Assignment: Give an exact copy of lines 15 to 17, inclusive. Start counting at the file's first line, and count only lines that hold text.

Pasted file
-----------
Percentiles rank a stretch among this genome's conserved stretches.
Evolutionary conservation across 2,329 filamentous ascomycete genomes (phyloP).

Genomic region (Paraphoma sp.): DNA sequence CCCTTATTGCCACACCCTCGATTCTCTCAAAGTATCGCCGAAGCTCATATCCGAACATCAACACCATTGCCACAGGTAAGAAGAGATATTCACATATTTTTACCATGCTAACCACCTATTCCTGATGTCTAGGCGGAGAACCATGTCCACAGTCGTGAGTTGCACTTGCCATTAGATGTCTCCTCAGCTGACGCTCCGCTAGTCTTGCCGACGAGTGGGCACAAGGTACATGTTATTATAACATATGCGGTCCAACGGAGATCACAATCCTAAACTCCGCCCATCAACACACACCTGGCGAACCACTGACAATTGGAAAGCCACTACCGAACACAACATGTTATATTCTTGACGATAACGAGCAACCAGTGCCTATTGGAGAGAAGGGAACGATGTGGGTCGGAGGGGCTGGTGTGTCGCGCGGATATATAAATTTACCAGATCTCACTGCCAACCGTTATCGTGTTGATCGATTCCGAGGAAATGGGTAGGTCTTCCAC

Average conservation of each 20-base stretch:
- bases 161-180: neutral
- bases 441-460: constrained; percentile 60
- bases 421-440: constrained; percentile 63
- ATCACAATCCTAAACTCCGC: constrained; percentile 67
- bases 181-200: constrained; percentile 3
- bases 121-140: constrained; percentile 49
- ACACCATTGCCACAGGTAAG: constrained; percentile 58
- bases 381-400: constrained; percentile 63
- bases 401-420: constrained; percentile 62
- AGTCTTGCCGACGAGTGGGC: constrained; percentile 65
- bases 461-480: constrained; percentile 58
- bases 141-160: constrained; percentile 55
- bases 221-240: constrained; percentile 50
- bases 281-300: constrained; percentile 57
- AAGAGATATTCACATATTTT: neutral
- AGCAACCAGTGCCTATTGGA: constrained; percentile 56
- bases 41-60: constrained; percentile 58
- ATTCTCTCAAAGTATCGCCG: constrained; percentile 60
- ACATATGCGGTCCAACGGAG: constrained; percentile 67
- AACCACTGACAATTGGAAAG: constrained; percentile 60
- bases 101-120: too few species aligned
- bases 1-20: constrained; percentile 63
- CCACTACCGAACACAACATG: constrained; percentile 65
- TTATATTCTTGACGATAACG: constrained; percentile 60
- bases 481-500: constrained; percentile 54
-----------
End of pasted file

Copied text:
- bases 461-480: constrained; percentile 58
- bases 141-160: constrained; percentile 55
- bases 221-240: constrained; percentile 50